Cherie Booth faces discrimination complaint

Cherie Blair faces discrimination claim

Cherie Blair faces discrimination claim

By staff

Cherie Booth faces an official complaint after allowing a criminal to escape prison because of his religious beliefs.

The wife of former prime minister Tony Blair was sitting as a judge at Inner London crown court when Shamso Miah, a 25-year-old man from Redbridge, came up before her.

He had broken a man’s jaw after getting involved in a fight over queue-jumping in a high street bank. Ms Booth told Miah his prison sentence would be suspended because he was a religious person and had no previous convinctions.

“What would have happened if he had been an atheist?” Terry Sanderson of the National Secular Society asked.

“Would Mrs Blair/Booth have refused to suspend the sentence on the grounds that non-believers have no guiding principles that tell them that smashing people in the face for no good reason is not the right thing to do?”

“This is a very worrying case of discrimination that appears to show that religious people get different treatment in Cherie Blair’s court.”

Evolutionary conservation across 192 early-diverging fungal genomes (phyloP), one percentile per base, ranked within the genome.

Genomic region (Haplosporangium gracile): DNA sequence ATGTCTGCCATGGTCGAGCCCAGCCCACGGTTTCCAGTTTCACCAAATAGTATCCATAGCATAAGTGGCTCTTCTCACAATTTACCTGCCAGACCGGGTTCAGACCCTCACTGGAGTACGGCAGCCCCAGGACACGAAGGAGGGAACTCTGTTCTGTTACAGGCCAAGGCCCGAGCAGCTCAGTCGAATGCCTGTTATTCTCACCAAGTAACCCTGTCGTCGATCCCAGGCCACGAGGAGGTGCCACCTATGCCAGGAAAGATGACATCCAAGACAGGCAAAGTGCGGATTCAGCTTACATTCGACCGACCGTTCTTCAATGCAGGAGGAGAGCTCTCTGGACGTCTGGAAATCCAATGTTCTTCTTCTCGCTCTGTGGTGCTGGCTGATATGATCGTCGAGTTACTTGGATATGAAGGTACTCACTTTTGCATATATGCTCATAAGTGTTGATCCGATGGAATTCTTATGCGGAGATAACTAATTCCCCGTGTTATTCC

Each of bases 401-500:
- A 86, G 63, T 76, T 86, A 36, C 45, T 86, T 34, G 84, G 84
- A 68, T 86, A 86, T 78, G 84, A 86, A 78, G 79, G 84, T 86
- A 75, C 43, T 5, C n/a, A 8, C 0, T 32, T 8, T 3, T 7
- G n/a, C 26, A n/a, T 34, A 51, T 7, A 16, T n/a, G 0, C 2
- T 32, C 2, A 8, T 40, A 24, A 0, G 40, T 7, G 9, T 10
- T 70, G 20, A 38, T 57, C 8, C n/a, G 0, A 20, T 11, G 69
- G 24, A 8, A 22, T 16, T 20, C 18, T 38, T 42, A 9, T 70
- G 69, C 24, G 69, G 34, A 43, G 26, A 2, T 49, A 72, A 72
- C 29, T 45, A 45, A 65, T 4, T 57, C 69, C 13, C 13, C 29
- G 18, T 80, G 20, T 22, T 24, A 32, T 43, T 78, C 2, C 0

The NSS’ complaint that Ms Booth was unjust and discriminatory has been made to the Office of Judicial Complaints.

Formal disciplinary action is only possible if the complaint is deemed worthy of investigation through a full inquiry.

The British Humanist Association’s chief executive Andrew Copson commented: “Cherie Booth’s remarks show a default assumption still made by too many in society that you are a good person if you are religious – that there is something intrinsically and self-evidently good about being religious and, conversely, that if you are non-religious you are somehow less moral.

“This is an assumption that persists despite there being no evidence whatsoever to support it.”